Colorado Gov. Jared Polis hand-delivered rapid COVID-19 test kits to Front Range educators Monday, making stops at homes in Fountain and Pueblo as well as in Denver.
Delivery of the kits — each containing six tests meant for use once every five days, according to the federal Food and Drug Administration — paralleled the Monday launch of a state at-home testing program for educators and students. The program is the product of a partnership between Colorado and BinaxNOW, which produces rapid COVID tests, according to state officials.
The state health department took the partnership further, adding partnerships with Amazon and eMed, a digital health provider, to have the tests delivered to educators' homes, and to allow for telehealth appointments.
Colorado is one of three states chosen for such a partnership and has purchased 2 million test kits, which will be delivered to homes of educators, staff and students in districts that choose to participate, officials said Friday.
On Monday, officials from several Pikes Peak-area school districts said they were still in the process of signing up for the program or waiting for delivery of kits, including Lewis-Palmer District 38, Widefield District 3 and Academy District 20.
Harrison District 2 didn't register for the program because it did not receive an answer regarding the full cost to the district after the initial 30-day period, an official said. The district will refer to free testing from public health, but potentially reconsider if it receives "concrete information" on costs, district spokeswoman Christine O'Brien said.
The cost of the tests was picked up by the state this month. The purchase of tests next month will involve a cost-sharing agreement between the school districts and the state. The charges may be reimbursable by the federal government, according to a Friday news release from the state.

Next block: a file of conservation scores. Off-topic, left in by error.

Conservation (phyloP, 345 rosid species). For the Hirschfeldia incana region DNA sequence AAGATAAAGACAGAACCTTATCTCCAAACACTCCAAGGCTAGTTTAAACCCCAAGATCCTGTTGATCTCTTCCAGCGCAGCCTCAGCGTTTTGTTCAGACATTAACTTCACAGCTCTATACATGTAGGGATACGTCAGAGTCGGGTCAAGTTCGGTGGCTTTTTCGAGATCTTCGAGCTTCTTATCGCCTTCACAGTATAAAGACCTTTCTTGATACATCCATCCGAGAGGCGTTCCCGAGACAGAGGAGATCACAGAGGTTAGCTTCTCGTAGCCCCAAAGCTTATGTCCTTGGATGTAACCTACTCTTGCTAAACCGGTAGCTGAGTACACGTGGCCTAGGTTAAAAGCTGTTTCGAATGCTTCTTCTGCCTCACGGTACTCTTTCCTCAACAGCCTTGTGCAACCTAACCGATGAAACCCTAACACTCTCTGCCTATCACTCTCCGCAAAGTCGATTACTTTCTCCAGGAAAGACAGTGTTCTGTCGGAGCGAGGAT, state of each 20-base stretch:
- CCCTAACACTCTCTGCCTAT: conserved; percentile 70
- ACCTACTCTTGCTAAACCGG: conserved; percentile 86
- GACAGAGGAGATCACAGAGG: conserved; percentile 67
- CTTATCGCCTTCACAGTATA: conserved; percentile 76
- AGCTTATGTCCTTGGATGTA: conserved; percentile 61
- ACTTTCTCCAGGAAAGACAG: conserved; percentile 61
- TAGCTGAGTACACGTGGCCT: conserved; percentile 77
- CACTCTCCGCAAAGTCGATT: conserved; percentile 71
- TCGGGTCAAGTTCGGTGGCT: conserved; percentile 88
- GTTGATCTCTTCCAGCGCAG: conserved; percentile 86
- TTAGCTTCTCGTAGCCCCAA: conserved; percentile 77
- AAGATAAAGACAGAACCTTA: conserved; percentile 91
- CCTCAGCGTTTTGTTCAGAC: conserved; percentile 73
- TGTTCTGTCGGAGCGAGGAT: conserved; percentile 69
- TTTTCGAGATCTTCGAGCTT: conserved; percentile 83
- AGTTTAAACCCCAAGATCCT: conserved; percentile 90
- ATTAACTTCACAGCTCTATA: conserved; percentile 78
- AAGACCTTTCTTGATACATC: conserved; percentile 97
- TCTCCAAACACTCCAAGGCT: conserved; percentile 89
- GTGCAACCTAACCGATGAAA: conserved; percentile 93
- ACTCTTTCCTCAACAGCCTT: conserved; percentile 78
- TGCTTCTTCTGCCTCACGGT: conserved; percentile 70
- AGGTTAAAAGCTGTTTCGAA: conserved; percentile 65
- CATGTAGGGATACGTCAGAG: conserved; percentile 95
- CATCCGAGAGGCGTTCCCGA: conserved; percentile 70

Local school districts continue to work with area vaccine providers in an effort to line up staff members for the shots starting Feb. 8, when educators become eligible to receive the vaccine.
The state's updated Phase 1B.2 category includes Coloradans 65-69 years old, preschool through grade 12 educators and staff, and those whose work ensures the continuity of state government.
Officials in many districts said their substitute teacher pools aren't much larger now than they were late last year, if at all. That's worrisome if staff members call in sick after being vaccinated. State officials are advising districts to stagger vaccinations because of the potential for flu-like side effects, District 20 spokeswoman Allison Cortez said.
"If we can successfully stagger our vaccination schedules, hopefully our current substitute pool will be sufficient," she said. "If after receiving the vaccine too many staff don’t feel well and we need to temporarily move to e-learning at a school, the long-term gain will outweigh the short-term challenge."
Harrison is hopeful that the second vaccine, reported to sometimes have more severe side effects than the first shot, will occur during spring break for many staff.
Brigadier Gen. Scott Sherman, who leads the vaccine task force, said Friday the state’s supply should be improving soon, with the state receiving 452,000 doses between Friday and March 1.
Many health providers administering the vaccine have waiting lists with thousands of seniors on them, so it is likely to take time to get a call back, Hewitt said. Once seniors have registered for an appointment with a provider, they can remove themselves from the other lists, she said.